Vikings are usually thought of as purely barbaric and merciless in their acts very much linked with rape, murder, and pillaging; with the occasional sporting of humiliating their fallen and captured enemies. Though these claims are not entirely wrong, to label Vikings as solely ‘barbaric’ undermines the intelligence, culture, and skill of these peoples.

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(image from google images)

The Viking age’s start is still contested but the most accepted theory is that the Viking age began with the raids of the 790’s but some argue it was much earlier, starting from the 600’s. The Viking’s presence only grew from then onwards, though the Vikings were only involved in two major battles their presence was felt worldwide. There is recorded evidence of Viking settlements and presence in as far-flung places as the Byzantine Empire, Russia, France and the Islamic Empire.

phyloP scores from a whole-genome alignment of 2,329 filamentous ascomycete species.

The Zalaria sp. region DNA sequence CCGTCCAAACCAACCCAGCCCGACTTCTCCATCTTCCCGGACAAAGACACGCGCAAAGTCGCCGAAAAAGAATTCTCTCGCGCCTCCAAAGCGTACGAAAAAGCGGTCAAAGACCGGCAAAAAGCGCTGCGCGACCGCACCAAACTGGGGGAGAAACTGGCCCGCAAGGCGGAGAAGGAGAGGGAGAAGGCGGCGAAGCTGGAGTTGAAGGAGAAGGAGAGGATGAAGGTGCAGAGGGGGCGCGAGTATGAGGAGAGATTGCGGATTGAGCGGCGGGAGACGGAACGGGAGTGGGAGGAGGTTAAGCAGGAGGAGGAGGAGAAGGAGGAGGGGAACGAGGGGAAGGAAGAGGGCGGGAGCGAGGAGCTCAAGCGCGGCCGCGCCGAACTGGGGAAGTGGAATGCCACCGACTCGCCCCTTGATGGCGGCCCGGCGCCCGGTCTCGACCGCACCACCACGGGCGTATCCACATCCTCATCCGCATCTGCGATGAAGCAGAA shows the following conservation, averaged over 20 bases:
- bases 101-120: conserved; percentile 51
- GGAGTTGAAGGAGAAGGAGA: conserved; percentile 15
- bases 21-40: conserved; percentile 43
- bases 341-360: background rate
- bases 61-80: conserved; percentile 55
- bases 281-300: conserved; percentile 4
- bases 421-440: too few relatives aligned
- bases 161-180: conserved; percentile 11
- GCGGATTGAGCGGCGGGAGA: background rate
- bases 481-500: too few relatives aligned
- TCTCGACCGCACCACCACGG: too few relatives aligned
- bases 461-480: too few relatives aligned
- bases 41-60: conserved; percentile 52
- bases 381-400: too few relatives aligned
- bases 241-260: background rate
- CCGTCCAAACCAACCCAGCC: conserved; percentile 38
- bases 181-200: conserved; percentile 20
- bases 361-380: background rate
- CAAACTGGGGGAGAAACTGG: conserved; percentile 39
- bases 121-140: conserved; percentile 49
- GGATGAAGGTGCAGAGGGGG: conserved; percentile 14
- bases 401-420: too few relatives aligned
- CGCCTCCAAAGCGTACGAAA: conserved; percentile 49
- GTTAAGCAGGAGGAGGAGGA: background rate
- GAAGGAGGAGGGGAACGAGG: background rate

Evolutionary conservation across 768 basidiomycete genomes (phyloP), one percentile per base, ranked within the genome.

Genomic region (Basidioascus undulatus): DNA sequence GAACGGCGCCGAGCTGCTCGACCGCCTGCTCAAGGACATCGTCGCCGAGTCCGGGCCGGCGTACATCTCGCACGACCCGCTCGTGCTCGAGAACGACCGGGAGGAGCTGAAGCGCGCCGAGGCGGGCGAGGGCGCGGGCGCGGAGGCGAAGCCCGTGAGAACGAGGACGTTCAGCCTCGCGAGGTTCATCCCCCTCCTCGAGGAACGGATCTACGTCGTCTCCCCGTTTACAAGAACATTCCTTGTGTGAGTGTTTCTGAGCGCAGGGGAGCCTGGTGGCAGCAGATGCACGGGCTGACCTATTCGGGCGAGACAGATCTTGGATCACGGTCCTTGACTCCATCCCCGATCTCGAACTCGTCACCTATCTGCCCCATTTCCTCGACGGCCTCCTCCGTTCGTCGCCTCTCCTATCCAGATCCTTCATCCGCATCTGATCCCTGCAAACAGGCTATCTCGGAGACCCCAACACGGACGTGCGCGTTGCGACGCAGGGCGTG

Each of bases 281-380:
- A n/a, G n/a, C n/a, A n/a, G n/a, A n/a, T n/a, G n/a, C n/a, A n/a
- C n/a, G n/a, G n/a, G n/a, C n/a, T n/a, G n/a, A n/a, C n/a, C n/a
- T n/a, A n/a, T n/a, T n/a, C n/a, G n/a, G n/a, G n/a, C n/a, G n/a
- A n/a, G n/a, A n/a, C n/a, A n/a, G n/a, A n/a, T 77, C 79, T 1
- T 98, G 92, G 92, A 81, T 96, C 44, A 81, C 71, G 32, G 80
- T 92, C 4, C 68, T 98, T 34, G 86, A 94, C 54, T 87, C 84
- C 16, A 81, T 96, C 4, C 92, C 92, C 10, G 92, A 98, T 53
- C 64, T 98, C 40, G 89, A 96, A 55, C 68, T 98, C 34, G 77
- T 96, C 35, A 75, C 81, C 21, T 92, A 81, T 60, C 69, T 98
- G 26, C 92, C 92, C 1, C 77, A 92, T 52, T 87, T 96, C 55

Originally the Vikings looked for opportunities to raid, trade and settle in places they thought beneficial. The rapid expansion of Viking activities were a clear indication of this, the rapidity of the appearance of the Vikings likely caught their enemies off guard, and, arguably the reason why they were largely successful in their expansion into occupied territories, that is not to say that their skill and equipment in battle was lesser than their enemies, since the military prowess of the Vikings is well documented. Viking seafaring ability was far superior to their enemies and the Viking longboat was feared for its ability to sail shallow waters which further enhanced the raiding ability of the Viking raiders, this, matched with the easy disembarking in which they could just jump out with weapons ready made the Viking raiding or battles swift. Vikings were so skilled in the art of war that during the times in which the would settle and ultimately relaxed their expeditions, they easily found work as mercenaries.